Marketers and editors look to cigars to make statements.
From the Print Edition:
bundle of cigars, Winter 92/93
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Art Cooper, the Editor-in-Chief of GQ, says he's been using cigars for years as props in shoots, partly as a way to keep models' hands busy, but also as a way to add a little whimsy to a shoot, just as it did on the Esquire cover. But he expresses a slightly ironic note about his best-selling cover of 1992, the January shot of a relaxed President John F. Kennedy holding a cigar. "Who knows, maybe the wish for a cigar made 430,000 [newsstand sales] guys go out and buy the magazine."
Roger Kimball, a social commentator and Managing Editor of The New Criterion, a conservative arts and culture journal, traces the cigar-as-prop phenomenon to more straightforward desires. "It's about freedom and pleasure. All those things that we are supposed to look down upon these days," he says. Kimball also argues that cigar smoking isn't about a backlash against feminism, but rather an in-the-face assault on political correctness. "There's this idea around that if it's pleasurable, it must be bad. But there is a reaction against that kind of thinking. Political correctness is a diminishing force."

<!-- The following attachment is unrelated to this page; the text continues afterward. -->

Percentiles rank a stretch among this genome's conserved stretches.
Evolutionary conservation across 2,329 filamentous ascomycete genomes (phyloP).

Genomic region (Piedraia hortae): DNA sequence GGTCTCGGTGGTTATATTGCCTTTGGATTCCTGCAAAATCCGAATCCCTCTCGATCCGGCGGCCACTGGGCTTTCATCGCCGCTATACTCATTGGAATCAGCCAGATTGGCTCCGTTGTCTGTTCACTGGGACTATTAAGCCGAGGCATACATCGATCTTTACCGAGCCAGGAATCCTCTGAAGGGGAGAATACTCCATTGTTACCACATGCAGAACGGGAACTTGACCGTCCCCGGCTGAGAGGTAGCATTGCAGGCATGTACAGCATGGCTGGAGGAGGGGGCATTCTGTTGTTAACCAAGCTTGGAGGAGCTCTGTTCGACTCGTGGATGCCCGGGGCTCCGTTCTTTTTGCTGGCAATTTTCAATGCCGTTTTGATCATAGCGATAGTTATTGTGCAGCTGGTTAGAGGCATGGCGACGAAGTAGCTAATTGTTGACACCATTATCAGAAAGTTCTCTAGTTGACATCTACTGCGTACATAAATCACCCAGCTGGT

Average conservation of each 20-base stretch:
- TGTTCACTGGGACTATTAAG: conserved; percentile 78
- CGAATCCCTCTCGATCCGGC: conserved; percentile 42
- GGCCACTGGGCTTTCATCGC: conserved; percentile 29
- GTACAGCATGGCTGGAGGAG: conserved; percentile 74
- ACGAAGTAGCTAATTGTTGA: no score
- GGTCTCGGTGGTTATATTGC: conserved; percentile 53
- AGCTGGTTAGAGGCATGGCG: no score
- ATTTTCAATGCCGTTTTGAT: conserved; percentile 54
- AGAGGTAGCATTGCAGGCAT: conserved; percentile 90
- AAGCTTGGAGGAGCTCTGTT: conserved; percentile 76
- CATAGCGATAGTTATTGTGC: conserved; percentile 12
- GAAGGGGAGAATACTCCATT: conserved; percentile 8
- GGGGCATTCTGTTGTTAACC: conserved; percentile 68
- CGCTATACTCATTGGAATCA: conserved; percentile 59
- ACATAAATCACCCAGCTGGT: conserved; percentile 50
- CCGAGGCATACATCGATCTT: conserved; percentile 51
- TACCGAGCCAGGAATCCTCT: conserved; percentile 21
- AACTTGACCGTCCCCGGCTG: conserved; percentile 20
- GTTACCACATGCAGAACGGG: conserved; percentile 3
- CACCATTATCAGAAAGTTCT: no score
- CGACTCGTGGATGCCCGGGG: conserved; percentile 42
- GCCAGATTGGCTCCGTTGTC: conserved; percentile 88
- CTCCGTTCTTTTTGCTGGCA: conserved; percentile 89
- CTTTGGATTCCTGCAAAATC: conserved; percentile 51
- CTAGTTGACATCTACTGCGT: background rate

Whatever the reasons, cigars are staging a comeback in the real world. The bottom line is simple: Smoking a cigar says something positive about a person--man or woman. For an advertiser or an editor or a writer, someone holding a cigar is immediately identified as someone who is determined to stand up for his or her rights. And the message is unequivocal: It's all about the privilege of partaking in pleasurable activities. Unless someone is totally immune to the flood of warnings and nasty diatribes from the naysayers out there, you must adopt an aggressive willingness to enjoy the Good Life, and it's even more important if you want to indulge the pleasures of a fine smoke. The media kings like that self-assured profile and the image it portrays.
Light up. The media gurus are telling you it's okay. This is the Decade of the Cigar.
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